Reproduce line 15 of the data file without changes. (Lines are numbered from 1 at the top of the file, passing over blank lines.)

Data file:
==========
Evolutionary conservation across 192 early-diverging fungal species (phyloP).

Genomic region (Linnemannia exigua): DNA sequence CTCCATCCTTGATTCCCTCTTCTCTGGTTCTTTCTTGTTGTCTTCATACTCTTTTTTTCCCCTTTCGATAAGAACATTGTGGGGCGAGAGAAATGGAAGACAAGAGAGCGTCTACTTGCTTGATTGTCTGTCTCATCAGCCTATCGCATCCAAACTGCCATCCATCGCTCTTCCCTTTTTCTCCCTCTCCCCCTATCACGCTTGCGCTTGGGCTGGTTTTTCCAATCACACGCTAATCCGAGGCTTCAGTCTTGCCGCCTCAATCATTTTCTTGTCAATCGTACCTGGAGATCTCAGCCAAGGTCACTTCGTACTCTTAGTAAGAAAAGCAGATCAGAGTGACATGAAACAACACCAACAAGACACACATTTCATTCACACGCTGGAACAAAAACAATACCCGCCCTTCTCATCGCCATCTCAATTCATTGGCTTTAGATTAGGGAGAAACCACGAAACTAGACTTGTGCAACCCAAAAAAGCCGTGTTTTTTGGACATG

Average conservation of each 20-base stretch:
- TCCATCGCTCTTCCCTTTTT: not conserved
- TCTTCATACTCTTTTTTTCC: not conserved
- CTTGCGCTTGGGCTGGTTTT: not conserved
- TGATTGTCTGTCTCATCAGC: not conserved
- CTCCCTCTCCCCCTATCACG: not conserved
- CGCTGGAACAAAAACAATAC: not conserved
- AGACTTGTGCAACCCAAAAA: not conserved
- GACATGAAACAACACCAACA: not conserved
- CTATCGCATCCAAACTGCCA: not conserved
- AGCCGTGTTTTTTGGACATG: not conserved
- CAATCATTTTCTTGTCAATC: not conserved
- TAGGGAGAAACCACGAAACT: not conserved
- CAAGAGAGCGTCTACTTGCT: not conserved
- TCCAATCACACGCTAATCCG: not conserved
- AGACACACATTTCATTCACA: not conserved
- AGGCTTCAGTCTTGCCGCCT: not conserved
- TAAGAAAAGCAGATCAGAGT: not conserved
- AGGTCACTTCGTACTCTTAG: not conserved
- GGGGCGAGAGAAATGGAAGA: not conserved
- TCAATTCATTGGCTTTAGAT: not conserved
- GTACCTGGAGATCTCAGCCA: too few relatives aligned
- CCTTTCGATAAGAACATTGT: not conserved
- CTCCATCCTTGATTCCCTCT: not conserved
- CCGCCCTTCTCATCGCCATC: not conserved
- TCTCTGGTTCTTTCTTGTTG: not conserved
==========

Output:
- TAGGGAGAAACCACGAAACT: not conserved